RYAN LEE is pleased to announce House and Garden: The Abstract in the Everyday, a solo exhibition featuring ten new large-scale paintings by British artist Tim Braden of interior and exterior paintings that depart from old interiors and design magazines or the artist’s observations in situ. His own personal connection to this subject matter leans on the familiar role of the garden as a part of his English upbringing but also considers a studied look at the ordinary. This body of works takes the age-old subject of house and garden, explored by many artists generations before, and provides a new way of examining this subject by pairing both figurative depictions of actual spaces with related abstract compositions that evoke the mood and atmosphere, which cannot be defined with just imagery.
In the painting titled “House and Garden,” Braden has pared down characteristic elements of the setting— periphery fences, flowing ponds, stone walkways, intimate architecture— which gives a familiarity without the specificity of a place. Hanging beside it is “Jardines,” an abstract painting made using watercolor and acrylic through a staining method that references similar forms and palette from “House and Garden.” Alone, it reads completely abstract. However, as a pairing, they create a dialogue between the representational and the abstract, and convey a deeper understanding of this place. “House and Garden,” particularly in this exhibition, is the key to the abstract compositions that it surrounds, grounding its interpretation in this specific context. Even without this legend, however, the abstract paintings elude to nature and structures of the artist’s intended subject.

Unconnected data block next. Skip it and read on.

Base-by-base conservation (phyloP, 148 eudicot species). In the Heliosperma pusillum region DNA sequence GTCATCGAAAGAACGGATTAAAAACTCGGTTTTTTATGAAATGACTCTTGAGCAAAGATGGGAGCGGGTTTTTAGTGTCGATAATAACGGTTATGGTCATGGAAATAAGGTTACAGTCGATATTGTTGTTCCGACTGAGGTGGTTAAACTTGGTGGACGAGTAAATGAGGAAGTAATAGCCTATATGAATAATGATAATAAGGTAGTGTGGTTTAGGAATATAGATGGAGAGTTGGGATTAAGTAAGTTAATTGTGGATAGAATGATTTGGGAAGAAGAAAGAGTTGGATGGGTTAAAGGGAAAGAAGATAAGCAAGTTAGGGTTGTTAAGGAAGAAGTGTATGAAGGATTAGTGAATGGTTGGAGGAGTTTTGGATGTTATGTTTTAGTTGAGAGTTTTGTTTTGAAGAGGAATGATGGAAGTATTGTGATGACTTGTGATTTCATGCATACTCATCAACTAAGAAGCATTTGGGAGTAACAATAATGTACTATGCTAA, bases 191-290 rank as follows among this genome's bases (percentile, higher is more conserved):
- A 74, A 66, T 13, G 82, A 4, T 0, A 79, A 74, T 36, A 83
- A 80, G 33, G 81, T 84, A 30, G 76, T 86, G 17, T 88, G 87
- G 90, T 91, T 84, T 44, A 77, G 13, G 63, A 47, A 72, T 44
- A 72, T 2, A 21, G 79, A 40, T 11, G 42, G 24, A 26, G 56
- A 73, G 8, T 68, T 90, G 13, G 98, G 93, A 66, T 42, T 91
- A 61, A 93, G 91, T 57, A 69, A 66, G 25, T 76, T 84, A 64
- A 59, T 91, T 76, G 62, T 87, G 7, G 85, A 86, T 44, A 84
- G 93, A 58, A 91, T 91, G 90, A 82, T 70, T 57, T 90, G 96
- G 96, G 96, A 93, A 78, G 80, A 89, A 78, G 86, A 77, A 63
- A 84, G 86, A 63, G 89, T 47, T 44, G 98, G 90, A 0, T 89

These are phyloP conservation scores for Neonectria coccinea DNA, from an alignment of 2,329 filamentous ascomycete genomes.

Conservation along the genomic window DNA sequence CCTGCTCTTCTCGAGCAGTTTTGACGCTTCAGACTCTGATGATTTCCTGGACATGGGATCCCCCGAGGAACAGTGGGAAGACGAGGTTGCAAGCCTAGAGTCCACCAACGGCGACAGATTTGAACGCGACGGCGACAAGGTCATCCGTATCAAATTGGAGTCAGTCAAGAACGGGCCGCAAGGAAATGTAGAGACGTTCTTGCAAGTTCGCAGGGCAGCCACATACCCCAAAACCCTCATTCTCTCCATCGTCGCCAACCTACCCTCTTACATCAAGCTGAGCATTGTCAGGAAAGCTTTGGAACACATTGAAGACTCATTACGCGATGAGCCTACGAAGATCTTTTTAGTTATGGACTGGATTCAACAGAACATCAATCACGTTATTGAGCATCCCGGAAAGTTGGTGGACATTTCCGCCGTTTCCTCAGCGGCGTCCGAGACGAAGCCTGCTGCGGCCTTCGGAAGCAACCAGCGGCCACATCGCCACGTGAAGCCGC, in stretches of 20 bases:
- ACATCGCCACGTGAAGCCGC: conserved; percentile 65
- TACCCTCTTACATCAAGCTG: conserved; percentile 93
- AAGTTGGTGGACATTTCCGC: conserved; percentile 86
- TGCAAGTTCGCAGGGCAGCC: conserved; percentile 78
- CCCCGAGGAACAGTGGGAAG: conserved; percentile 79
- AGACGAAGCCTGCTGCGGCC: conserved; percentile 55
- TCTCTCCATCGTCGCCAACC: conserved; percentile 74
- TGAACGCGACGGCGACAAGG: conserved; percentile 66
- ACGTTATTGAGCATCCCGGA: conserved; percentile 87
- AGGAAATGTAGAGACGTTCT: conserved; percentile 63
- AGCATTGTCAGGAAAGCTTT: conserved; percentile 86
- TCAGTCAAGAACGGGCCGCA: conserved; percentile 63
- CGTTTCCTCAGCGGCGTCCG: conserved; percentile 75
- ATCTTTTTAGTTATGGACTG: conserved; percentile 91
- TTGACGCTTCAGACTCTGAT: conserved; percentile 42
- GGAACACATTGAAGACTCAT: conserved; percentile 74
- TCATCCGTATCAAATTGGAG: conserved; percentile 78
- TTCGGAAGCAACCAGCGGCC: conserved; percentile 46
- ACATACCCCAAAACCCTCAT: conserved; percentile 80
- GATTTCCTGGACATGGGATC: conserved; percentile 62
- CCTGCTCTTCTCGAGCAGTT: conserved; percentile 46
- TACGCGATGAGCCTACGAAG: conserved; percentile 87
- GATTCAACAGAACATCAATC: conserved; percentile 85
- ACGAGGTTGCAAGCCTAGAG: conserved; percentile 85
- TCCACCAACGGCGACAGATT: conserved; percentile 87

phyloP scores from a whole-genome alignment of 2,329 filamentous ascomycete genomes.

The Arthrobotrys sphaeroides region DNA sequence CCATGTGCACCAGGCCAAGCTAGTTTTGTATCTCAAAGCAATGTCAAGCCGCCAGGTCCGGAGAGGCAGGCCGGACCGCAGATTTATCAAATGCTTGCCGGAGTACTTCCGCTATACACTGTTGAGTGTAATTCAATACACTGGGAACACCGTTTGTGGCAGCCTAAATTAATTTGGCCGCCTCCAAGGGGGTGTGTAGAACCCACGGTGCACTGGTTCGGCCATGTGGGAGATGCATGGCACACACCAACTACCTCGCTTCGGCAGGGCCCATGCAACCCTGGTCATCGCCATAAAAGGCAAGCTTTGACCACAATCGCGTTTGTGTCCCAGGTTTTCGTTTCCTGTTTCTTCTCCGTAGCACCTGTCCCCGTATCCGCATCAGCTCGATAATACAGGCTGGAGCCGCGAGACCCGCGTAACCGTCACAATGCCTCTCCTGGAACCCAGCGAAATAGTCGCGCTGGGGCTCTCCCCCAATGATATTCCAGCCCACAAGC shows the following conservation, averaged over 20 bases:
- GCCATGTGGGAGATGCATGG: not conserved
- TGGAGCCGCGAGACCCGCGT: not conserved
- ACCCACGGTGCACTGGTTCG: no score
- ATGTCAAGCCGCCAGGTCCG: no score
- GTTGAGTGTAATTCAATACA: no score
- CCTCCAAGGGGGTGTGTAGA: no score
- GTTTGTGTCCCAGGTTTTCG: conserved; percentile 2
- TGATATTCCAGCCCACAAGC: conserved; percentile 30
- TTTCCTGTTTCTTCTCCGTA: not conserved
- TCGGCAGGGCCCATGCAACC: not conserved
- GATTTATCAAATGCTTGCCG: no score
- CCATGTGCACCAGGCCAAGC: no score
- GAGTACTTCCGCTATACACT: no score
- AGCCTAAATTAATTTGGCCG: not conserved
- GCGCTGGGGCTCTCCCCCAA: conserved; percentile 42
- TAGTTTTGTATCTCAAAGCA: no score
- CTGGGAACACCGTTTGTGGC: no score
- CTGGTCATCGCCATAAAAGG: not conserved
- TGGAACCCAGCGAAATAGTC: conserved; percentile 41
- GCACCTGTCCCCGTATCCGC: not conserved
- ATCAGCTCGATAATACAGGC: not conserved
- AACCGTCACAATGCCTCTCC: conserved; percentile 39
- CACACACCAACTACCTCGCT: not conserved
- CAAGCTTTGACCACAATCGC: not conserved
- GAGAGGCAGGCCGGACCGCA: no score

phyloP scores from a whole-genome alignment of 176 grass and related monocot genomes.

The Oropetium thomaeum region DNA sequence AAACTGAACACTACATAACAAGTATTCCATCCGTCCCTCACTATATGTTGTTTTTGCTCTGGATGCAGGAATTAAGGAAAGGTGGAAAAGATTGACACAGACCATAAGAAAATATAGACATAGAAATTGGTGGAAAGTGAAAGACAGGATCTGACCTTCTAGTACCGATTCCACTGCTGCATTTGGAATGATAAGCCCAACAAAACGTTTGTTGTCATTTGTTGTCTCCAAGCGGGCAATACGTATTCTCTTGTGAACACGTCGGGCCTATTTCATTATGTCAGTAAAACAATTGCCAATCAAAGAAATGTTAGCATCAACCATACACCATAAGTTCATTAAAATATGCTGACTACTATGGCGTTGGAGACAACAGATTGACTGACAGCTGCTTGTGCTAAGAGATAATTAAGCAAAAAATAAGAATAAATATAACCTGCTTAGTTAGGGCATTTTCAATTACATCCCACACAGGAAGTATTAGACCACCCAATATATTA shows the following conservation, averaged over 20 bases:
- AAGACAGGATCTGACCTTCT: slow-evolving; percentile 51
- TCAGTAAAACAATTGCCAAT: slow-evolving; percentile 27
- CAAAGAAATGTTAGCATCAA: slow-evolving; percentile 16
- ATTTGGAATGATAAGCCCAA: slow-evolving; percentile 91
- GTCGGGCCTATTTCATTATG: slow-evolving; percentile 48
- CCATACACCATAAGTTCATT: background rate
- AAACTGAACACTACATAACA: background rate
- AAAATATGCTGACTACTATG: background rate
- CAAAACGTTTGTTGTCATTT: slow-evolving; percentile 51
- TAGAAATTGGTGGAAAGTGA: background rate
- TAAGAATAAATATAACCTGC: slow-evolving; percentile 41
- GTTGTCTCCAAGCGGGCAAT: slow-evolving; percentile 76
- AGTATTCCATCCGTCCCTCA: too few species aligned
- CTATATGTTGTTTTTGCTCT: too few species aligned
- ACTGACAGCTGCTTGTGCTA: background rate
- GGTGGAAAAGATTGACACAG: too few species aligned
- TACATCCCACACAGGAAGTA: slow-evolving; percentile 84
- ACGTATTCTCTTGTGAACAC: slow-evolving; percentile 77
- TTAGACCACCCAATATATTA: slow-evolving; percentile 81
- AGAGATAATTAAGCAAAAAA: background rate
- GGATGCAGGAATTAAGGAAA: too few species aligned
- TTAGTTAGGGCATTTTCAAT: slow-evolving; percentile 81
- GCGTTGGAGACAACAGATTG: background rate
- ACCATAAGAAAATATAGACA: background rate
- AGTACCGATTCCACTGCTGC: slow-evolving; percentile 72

Braden’s practice holds at its core a deep exploration at looking and what that means. He recently has combined shifting between image-making and abstraction, a constant back and forth, to have a better understanding of his observation. He creates abstract and figurative paintings in tandem to explore how one operates within the other or together, across a body of work. This juxtaposition considers how the two relate to each other, harnessed by Braden’s vocabulary of spatially and chromatically balanced forms. Furthermore, he experiments with different types of paint, support, and application to understand the nuances of paintings and how subtle shifts can change space, mood, and tone. His work is drawn from a close reading of his environment and an attempt to depict the act of looking at things, thus he is constantly looking and re-evaluating his own work in progress to align these observations.
Tim Braden (b. 1975, Perth, UK) received his MA from Ruskin School of Fine Art at Oxford University and attended Rijksakademie van Beeldende Kunsten, Amsterdam. He has exhibited widely, including at Baibakov Art Projects, Moscow; Gemeente Museum, The Hague; Hamburger Bahnhof, Museum für Gegenwart, Berlin; Kunstnernes Hus, Oslo; Museum Van Loon, Amsterdam; and Van Gogh Museum, Amsterdam. He completed site-specific projects in Iceland (2006) and for New York’s Goethe Institute (2009). His work is included in several
public collections, among them the Ashmolean Museum, UK; Nederlandse Bank, Amsterdam; Pembroke College, UK; Walsall Museum and Art Gallery, UK; and Zabludowicz Collection, UK.